What does Matthew 11:8 mean?
ESV: What then did you go out to see? A man dressed in soft clothing? Behold, those who wear soft clothing are in kings’ houses.
NIV: If not, what did you go out to see? A man dressed in fine clothes? No, those who wear fine clothes are in kings' palaces.
NASB: But what did you go out to see? A man dressed in soft clothing? Those who wear soft clothing are in kings’ palaces!
CSB: What then did you go out to see? A man dressed in soft clothes? See, those who wear soft clothes are in royal palaces.
NLT: Or were you expecting to see a man dressed in expensive clothes? No, people with expensive clothes live in palaces.
KJV: But what went ye out for to see? A man clothed in soft raiment? behold, they that wear soft clothing are in kings' houses.
NKJV: But what did you go out to see? A man clothed in soft garments? Indeed, those who wear soft clothing are in kings’ houses.
Verse Commentary:
Jesus is defending and praising John the Baptist. Some in the crowd may have questioned John's faith in Jesus as the Messiah. John's disciples brought a message asking if Jesus really was the Messiah, or if they should expect someone else (Matthew 11:1–3). After answering John's disciples and sending them away (Mathew 11:4–6), Jesus began to tell the crowd about John the Baptist (Matthew 11:7). This began by pointing out that people were not attracted to John's message because he was ordinary or weak (Matthew 11:7).

Now Jesus continues this theme by referring John the Baptist's clothing. John was famous for—among other things—his rough clothes made of camel hair secured with a leather belt. This was a reason he was so closely associated with the prophet Elijah (2 Kings 1:8). Jesus adds that those who live in kings' houses wear soft clothes, not prophets in the wilderness. The reference to kings' houses might be a dig at Herod, the ruler who had imprisoned John the Baptist for calling out his unlawful marriage to his brother's wife.

Through His questions, Jesus is reminding the people that John the Baptist was strong and wild in the way prophets can be. Despite John's question for Jesus, John's faith was not soft or weak. Like so many others, he simply had the wrong expectations for God's timing in connection to the events surrounding the arrival of the Messiah (Matthew 16:21–23; John 2:22).
Verse Context:
Matthew 11:1–19 deals with John the Baptist, who is in prison at this point (Matthew 4:12). John sends his own disciples to ask if Jesus is really the Messiah. Jesus gives them an answer and then upholds John to the crowds. He reminds them of John's strength and affirms that John was the prophet who fulfilled the prophecy about the one who would prepare the way for the Messiah. This generation, though, rejected John's message of repentance, saying that John had a demon and that Jesus was a glutton and a drunkard. Jesus insists He and John will be proved right in the end.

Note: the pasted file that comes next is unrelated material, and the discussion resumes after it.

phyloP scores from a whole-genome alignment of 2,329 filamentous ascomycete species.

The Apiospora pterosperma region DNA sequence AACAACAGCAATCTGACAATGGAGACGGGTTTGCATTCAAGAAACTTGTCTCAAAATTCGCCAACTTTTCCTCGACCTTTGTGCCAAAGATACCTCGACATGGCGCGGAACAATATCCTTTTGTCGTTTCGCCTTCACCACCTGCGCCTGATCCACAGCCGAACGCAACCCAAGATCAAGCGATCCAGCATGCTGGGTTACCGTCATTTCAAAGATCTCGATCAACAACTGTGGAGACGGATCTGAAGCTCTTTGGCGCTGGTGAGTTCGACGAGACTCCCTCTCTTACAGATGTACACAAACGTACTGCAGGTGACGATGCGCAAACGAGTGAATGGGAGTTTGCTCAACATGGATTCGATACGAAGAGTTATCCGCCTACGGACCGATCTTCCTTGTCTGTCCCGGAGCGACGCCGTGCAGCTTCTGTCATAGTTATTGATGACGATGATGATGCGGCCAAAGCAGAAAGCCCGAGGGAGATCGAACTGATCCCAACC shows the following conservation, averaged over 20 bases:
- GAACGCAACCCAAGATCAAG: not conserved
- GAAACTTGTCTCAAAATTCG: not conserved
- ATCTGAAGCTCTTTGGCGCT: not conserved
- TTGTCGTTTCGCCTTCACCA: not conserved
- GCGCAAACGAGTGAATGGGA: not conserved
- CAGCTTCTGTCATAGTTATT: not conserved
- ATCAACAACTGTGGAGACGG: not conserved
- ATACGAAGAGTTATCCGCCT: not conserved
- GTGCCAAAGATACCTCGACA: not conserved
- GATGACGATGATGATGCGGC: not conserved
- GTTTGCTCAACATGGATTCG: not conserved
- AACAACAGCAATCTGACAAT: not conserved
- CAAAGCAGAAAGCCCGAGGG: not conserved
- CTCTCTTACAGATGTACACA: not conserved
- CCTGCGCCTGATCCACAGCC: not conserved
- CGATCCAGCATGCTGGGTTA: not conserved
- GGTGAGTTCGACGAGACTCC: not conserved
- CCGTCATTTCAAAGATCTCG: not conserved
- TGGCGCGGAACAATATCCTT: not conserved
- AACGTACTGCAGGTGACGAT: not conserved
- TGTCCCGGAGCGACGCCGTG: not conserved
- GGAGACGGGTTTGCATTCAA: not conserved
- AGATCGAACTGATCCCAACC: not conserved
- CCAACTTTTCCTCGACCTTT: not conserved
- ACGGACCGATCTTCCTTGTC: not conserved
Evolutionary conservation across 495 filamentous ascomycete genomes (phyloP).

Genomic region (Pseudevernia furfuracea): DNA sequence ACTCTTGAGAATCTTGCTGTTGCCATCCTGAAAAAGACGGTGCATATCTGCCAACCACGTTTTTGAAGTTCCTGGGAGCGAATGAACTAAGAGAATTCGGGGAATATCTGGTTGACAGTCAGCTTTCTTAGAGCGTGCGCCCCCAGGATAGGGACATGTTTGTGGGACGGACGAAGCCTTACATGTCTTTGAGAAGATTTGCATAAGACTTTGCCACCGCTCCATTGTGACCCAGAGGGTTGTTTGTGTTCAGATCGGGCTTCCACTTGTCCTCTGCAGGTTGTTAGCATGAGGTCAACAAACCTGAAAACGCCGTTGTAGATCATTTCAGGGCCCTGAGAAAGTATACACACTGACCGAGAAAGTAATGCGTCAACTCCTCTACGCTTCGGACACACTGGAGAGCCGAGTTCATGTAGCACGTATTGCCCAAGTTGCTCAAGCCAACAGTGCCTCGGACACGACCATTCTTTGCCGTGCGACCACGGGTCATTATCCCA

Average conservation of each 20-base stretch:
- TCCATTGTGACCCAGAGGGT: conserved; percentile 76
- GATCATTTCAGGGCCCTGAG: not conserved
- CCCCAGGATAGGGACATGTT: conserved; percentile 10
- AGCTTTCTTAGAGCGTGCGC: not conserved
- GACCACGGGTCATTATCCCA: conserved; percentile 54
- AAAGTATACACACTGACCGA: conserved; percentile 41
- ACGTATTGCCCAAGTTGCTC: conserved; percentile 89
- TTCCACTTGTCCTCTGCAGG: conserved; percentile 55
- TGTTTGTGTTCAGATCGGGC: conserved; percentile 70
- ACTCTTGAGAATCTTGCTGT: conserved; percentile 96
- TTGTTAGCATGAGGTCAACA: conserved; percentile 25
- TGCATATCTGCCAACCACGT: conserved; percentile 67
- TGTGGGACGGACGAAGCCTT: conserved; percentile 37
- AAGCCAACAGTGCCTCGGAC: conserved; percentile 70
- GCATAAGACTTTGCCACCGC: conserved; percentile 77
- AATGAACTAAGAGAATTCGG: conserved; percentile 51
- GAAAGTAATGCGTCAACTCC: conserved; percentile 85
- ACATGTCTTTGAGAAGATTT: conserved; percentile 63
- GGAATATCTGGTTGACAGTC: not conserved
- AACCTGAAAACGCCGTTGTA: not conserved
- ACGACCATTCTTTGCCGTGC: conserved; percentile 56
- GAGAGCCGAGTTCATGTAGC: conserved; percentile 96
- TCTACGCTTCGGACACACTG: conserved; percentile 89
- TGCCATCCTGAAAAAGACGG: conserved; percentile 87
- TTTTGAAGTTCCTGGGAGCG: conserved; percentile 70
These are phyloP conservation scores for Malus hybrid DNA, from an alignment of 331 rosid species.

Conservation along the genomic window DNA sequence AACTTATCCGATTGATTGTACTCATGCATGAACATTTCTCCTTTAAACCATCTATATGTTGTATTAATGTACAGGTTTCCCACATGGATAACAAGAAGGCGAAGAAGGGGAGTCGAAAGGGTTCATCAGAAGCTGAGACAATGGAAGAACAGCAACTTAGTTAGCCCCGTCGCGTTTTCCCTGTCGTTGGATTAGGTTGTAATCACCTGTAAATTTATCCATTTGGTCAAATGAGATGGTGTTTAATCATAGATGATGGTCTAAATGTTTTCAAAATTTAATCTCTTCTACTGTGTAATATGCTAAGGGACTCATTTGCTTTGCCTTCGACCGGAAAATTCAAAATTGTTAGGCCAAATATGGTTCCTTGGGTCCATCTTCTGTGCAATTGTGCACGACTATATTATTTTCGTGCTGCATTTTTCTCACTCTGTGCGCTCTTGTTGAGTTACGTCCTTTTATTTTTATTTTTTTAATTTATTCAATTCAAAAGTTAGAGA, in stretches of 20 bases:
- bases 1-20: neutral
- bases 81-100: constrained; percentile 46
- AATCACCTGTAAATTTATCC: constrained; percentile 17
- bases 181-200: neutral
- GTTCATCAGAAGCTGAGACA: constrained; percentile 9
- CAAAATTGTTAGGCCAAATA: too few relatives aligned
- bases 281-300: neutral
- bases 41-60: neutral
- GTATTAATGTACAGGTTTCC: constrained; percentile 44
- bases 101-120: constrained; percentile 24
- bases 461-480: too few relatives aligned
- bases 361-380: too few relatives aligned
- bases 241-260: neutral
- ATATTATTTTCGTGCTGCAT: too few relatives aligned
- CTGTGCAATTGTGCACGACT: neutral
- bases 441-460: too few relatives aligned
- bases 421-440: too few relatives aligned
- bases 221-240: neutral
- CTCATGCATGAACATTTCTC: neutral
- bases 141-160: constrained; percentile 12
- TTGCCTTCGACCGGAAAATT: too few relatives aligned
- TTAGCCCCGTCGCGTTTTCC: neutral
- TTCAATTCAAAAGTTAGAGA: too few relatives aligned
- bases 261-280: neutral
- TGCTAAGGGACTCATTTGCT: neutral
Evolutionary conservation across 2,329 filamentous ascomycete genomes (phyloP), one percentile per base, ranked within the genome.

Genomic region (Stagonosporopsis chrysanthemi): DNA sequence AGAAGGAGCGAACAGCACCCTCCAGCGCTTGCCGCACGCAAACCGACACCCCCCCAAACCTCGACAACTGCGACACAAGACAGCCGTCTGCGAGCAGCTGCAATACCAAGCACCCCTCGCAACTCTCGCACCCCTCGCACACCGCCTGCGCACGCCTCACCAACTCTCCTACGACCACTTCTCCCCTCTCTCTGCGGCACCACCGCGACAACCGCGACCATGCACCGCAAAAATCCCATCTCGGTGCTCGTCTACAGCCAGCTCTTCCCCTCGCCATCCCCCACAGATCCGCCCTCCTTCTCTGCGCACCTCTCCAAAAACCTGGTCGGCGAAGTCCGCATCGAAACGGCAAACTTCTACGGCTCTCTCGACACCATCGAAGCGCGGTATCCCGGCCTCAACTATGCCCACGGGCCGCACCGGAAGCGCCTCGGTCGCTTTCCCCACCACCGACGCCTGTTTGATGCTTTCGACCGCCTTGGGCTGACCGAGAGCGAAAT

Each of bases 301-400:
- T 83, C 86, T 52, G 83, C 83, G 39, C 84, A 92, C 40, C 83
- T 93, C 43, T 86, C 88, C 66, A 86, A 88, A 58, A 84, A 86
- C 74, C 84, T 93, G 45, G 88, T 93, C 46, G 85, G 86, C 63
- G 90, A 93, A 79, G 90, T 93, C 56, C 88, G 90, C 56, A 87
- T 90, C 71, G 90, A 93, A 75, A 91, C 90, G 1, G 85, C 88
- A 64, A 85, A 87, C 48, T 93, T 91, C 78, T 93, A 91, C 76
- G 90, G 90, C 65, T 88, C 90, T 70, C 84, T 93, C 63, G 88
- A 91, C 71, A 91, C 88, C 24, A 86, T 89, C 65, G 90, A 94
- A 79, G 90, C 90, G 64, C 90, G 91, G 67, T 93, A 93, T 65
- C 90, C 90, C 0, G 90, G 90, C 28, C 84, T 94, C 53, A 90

Chapter Summary:
John the Baptist sends his disciples to ask if Jesus is really the Messiah. Jesus gives them a specific answer to use to reassure John and then upholds John to the crowds. John fulfills the prophecy about the one who would prepare the people for the Messiah. This generation, though, refused to hear John or Jesus, deciding John had a demon and Jesus was a glutton and drunkard. Jesus condemns the cities that refuse to repent and thanks the Father for revealing the truth to little children. He offers rest for those who are weary and burdened.
Chapter Context:
Matthew 11 follows Jesus' instructions to the apostles about taking His message and miracles to the towns of Israel with His own continued ministry of teaching (Matthew 10). Jesus answers a question from John the Baptist's followers, and upholds John's ministry. Jesus condemns several cities in Galilee for rejecting His teaching, despite obvious signs. He thanks His Father for hiding the truth from those who arrogantly think they are wise. He offers rest for those who will take His yoke. This leads to further confrontations with critics, recorded in chapter 12.
Book Summary:
The Gospel of Matthew clearly shows the influence of its writer's background, and his effort to reach a specific audience. Matthew was one of Jesus' twelve disciples, a Jewish man, and a former tax collector. This profession would have required literacy, and Matthew may have transcribed some of Jesus' words as they were spoken. This book is filled with references to the Old Testament, demonstrating to Israel that Jesus is the Promised One. Matthew also includes many references to coins, likely due to his former profession. Matthew records extensive accounts of Jesus' teaching, more than the other three Gospels.
Accessed 5/29/2024 2:23:39 PM
© Copyright 2002-2024 Got Questions Ministries. All rights reserved.
Text from ESV, NIV, NASB, CSB, NLT, KJV, NKJV © Copyright respective owners, used by permission.
www.BibleRef.com